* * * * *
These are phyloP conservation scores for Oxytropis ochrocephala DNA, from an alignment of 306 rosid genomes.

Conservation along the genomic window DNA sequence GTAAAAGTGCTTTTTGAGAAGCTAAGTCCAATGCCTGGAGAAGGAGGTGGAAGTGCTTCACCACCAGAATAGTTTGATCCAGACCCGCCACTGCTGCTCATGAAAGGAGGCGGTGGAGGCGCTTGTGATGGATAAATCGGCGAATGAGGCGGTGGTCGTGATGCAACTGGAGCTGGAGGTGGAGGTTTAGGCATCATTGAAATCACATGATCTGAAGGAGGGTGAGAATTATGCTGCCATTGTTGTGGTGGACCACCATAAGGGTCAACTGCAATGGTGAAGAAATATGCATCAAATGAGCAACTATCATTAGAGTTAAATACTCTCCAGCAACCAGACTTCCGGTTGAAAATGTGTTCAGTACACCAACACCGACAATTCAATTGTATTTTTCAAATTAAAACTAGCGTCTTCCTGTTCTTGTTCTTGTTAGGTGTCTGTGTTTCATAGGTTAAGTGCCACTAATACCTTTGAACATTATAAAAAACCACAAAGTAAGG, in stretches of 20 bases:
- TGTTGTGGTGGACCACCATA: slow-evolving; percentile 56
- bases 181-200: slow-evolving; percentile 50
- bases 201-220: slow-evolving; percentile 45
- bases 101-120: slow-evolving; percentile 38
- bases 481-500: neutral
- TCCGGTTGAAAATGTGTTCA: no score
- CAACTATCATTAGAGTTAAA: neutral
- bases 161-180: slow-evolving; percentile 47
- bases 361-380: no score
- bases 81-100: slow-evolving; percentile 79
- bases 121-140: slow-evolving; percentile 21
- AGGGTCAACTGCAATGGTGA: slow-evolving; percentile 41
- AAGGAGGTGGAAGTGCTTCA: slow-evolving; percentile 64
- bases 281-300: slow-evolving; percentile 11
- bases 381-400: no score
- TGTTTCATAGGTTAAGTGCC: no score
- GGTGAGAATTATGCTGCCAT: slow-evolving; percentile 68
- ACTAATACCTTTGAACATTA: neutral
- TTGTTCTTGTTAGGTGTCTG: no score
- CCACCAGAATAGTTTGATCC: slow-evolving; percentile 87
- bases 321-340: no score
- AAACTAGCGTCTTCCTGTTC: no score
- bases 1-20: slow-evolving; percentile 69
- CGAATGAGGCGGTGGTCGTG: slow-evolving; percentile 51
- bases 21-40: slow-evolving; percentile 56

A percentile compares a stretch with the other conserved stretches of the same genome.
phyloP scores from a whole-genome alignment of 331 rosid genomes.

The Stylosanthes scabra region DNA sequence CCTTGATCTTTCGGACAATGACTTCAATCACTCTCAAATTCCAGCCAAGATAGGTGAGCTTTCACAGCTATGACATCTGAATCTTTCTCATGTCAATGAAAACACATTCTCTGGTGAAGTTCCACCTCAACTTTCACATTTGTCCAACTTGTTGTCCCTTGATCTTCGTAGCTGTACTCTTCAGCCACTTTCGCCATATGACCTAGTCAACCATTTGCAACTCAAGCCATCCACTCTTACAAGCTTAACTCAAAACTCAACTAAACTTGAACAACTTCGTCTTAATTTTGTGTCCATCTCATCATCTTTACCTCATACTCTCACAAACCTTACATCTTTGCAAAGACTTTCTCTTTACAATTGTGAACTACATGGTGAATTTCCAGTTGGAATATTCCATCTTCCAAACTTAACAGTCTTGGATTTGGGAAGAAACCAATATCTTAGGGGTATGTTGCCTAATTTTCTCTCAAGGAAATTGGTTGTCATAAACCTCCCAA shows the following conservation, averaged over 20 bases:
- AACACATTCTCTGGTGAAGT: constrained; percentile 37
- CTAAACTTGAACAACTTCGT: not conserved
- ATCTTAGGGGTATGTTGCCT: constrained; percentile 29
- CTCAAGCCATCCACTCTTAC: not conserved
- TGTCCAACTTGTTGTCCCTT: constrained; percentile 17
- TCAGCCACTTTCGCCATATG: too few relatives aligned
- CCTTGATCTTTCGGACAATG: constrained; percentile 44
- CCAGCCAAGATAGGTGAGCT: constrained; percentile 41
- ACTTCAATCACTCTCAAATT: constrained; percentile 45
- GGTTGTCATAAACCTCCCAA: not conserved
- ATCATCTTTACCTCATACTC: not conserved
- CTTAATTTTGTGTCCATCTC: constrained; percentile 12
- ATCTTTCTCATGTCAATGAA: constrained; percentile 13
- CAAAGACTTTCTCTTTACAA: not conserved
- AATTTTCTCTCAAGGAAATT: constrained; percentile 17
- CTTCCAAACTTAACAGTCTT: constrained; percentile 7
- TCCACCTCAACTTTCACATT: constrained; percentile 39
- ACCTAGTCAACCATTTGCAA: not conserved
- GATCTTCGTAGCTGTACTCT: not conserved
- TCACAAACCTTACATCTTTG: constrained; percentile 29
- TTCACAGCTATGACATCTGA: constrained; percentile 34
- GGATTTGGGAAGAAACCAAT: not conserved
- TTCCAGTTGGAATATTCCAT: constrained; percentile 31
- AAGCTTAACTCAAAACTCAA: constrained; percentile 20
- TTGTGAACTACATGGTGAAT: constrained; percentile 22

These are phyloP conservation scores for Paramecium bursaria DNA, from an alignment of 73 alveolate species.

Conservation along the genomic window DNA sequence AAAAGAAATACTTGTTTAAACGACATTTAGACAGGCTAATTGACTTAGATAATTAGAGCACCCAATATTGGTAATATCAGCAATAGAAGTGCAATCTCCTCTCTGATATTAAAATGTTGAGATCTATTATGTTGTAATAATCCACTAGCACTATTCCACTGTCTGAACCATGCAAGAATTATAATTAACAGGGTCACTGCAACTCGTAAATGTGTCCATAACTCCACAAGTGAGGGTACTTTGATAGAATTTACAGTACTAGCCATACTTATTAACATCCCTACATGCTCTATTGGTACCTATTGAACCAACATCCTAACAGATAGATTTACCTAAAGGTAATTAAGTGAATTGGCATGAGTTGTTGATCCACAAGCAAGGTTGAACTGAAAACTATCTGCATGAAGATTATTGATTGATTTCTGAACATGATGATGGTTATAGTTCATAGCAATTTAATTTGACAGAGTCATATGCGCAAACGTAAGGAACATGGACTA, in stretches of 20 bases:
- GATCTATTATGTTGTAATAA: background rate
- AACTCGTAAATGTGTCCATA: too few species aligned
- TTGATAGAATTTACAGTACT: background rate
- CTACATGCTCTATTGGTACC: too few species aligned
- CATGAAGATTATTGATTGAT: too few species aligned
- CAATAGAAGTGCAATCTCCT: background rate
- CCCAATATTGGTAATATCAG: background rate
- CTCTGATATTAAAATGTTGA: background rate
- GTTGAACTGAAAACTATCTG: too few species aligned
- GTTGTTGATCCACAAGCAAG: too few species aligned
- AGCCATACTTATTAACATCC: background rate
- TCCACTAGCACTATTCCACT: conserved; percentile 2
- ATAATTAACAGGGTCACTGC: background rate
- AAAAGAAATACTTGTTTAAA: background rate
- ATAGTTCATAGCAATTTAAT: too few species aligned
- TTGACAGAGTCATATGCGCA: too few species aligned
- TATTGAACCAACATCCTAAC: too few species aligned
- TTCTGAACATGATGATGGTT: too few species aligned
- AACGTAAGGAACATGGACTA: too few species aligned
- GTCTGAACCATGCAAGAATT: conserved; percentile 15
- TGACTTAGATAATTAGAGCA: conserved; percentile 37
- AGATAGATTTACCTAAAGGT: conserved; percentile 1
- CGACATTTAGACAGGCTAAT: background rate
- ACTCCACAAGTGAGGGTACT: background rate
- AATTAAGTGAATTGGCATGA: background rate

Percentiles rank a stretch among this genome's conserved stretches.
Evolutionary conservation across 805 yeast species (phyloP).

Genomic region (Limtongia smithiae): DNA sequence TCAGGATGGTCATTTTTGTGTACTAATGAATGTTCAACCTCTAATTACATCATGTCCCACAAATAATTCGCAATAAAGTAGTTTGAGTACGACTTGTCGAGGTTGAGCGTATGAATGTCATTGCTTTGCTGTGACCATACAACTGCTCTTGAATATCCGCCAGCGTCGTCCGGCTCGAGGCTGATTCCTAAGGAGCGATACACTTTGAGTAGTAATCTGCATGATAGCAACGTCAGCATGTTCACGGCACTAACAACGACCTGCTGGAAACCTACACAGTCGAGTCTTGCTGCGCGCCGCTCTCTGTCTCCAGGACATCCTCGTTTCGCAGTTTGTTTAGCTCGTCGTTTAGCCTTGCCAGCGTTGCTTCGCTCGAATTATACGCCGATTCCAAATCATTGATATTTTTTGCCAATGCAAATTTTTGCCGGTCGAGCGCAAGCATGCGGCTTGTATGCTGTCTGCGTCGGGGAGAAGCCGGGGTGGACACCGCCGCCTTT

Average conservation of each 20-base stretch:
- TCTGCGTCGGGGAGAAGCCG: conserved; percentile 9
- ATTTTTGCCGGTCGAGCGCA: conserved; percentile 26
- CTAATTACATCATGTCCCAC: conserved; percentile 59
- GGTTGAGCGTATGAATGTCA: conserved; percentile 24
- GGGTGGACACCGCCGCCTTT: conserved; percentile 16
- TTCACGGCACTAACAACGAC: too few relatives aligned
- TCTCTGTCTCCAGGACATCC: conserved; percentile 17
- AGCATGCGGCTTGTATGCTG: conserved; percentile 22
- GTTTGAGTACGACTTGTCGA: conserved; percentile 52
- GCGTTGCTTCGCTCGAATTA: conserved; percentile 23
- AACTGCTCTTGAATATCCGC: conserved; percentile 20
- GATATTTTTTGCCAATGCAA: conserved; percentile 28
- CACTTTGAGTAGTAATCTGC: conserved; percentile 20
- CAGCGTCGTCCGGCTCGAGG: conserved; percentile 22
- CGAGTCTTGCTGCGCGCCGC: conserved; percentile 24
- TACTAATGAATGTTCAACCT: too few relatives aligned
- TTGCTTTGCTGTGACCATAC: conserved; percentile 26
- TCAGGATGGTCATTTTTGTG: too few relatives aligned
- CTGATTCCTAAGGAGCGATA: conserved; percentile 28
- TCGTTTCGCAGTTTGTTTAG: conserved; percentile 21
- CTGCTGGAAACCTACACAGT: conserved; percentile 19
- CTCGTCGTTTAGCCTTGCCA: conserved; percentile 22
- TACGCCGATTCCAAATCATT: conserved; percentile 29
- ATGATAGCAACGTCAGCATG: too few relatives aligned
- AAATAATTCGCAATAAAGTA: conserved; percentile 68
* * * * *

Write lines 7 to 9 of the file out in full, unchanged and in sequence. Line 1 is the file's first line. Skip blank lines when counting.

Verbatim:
- bases 481-500: neutral
- TCCGGTTGAAAATGTGTTCA: no score
- CAACTATCATTAGAGTTAAA: neutral